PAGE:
What is the difference in taxes of an employee vs. an independent contractor?

Contractors pay their own income tax and also pay Social Security and Medicare taxes (called self-employment taxes.) The business incurs no costs outside of the contract rate and must submit a 1099 at the end of the year to the contractor, detailing the amount paid.

Employees don't have to pay self-employment tax. Their employer pays for half of their Social Security and Medicare taxes, and the rest automatically comes out of their paychecks. This makes tax season a lot less stressful — and cheaper.

For companies, what is the risk for classification as an independent contractor vs. employee?

This is actually one of the greatest risks to hiring an independent contractor. If you get it wrong, your business could be sued. Businesses like Google, Uber, and Lyft have been hit with independent contractor misclassification lawsuits in recent years. Depending on the size of your business and the number of misclassified employees, the cost can be astronomical.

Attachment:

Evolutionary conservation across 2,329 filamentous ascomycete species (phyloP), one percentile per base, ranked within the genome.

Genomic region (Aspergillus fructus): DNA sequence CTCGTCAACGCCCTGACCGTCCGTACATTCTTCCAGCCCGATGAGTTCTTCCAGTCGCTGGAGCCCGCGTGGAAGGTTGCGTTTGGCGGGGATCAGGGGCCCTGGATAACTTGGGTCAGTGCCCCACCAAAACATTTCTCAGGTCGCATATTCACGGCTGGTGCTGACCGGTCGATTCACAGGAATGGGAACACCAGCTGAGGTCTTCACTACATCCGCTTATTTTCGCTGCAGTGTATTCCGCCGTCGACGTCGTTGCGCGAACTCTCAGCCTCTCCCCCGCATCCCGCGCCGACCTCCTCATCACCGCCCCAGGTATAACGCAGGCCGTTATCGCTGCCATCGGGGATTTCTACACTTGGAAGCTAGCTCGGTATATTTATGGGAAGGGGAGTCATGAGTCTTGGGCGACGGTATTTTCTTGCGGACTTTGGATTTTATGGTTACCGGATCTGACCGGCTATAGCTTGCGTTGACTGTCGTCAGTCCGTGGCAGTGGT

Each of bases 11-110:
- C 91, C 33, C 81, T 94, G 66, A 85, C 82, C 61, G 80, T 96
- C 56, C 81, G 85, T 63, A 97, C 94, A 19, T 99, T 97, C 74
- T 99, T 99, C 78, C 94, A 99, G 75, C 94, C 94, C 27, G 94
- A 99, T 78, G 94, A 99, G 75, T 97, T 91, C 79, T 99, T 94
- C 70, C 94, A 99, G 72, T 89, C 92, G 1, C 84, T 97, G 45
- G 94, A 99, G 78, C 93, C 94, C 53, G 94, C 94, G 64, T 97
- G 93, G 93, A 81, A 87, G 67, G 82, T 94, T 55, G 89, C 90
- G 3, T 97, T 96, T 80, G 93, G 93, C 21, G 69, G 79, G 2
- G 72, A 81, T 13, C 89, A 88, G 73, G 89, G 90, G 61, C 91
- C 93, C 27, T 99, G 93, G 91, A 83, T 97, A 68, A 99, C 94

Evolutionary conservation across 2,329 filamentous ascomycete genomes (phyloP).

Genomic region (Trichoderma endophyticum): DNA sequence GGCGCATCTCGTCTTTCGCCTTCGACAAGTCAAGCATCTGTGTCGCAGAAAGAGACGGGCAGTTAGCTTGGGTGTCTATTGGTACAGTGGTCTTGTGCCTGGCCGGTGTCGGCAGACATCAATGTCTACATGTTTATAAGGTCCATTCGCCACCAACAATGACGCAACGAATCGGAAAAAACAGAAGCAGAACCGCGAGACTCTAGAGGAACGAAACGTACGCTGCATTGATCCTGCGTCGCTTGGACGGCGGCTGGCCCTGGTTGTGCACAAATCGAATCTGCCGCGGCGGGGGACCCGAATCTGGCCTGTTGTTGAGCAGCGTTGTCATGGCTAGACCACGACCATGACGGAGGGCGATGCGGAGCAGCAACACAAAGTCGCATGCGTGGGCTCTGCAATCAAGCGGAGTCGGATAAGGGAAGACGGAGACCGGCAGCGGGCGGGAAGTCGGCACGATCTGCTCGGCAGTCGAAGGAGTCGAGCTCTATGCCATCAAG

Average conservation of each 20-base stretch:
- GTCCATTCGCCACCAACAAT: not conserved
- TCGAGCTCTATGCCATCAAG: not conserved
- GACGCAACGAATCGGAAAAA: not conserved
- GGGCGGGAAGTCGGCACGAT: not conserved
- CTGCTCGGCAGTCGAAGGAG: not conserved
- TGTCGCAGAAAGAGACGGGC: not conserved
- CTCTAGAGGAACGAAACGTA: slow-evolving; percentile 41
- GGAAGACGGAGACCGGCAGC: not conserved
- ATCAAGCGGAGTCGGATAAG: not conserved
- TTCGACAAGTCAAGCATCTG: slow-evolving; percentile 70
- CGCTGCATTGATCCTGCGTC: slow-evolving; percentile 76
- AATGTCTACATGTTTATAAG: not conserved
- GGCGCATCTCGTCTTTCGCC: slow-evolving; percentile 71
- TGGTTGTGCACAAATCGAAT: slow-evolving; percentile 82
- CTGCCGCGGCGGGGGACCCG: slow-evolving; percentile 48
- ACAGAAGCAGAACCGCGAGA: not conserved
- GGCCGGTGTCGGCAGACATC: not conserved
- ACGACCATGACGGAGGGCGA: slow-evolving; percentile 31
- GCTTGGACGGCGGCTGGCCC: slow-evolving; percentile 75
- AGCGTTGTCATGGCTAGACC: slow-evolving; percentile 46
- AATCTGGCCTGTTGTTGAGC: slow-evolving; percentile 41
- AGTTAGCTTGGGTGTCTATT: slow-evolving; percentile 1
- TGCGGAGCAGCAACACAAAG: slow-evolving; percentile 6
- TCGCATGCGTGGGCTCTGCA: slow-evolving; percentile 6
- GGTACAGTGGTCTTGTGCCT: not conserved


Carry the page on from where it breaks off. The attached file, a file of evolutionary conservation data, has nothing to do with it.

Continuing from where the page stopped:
Employees vs Contractor Conclusion

So, which is right for your business? As you can see, it depends. It makes more sense to hire an employee who becomes a reliable part of your team in some situations. In other cases, such as for shorter projects or quick-scaling businesses, hiring a contractor makes more sense.

Whether you hire employees or contractors, be careful when hiring remote workers. Local payroll laws and tax requirements can vary drastically by location.